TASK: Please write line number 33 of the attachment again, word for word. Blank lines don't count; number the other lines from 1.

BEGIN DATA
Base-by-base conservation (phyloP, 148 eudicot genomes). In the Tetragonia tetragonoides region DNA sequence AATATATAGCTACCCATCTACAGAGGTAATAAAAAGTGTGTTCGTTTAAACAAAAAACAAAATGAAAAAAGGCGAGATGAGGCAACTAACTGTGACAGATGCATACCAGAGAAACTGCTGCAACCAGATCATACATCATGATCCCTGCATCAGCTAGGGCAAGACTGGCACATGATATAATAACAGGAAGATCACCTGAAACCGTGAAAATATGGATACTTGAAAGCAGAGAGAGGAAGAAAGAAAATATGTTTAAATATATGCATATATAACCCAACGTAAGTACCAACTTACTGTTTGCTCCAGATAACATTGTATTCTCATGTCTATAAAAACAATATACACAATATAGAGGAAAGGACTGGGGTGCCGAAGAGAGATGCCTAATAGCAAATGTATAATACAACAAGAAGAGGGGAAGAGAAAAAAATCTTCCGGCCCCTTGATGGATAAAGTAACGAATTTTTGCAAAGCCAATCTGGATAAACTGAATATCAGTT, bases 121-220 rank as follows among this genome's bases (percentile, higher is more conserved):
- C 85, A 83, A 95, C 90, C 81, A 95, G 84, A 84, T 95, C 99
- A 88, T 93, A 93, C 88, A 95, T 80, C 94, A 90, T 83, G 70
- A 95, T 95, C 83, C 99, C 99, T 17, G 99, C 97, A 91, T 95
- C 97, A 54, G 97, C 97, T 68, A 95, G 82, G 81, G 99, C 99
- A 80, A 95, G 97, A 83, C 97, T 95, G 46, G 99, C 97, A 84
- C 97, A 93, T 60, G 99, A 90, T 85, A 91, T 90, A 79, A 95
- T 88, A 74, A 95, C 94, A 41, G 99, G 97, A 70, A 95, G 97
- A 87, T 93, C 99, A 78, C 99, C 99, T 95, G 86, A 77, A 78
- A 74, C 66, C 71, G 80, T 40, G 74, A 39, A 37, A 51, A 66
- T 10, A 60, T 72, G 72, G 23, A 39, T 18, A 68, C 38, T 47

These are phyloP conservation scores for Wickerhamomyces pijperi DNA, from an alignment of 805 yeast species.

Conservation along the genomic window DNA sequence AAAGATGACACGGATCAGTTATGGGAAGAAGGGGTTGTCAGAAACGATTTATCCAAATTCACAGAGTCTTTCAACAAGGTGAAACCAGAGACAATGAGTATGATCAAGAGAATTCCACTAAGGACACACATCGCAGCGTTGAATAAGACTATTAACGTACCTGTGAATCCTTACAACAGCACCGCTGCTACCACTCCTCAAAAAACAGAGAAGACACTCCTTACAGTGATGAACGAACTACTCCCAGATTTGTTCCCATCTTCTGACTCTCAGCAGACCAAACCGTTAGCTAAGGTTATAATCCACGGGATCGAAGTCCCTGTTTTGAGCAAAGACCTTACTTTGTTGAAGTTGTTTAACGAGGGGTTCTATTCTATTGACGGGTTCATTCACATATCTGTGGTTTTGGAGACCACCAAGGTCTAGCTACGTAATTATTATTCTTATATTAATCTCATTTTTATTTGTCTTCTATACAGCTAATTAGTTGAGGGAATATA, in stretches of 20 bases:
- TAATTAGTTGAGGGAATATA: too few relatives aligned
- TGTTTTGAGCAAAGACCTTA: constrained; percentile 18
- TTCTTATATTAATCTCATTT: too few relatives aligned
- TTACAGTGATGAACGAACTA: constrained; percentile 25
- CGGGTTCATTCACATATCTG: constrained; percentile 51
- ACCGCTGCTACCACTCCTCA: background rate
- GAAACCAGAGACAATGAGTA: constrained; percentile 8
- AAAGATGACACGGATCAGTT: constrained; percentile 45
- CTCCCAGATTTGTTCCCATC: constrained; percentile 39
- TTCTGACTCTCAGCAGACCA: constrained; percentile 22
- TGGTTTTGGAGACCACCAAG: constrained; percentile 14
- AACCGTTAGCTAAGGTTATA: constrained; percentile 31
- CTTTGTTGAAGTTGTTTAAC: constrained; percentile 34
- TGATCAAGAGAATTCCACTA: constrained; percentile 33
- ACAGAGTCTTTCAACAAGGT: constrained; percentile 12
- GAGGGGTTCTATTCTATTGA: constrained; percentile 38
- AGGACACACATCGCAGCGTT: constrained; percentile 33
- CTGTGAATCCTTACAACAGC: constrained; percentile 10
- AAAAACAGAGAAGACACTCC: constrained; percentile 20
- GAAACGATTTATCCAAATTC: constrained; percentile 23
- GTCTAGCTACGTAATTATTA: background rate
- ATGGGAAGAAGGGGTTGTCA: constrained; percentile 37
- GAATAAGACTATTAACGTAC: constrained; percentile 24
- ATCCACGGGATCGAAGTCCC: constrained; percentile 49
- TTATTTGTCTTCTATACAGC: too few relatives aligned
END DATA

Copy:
- GAAACGATTTATCCAAATTC: constrained; percentile 23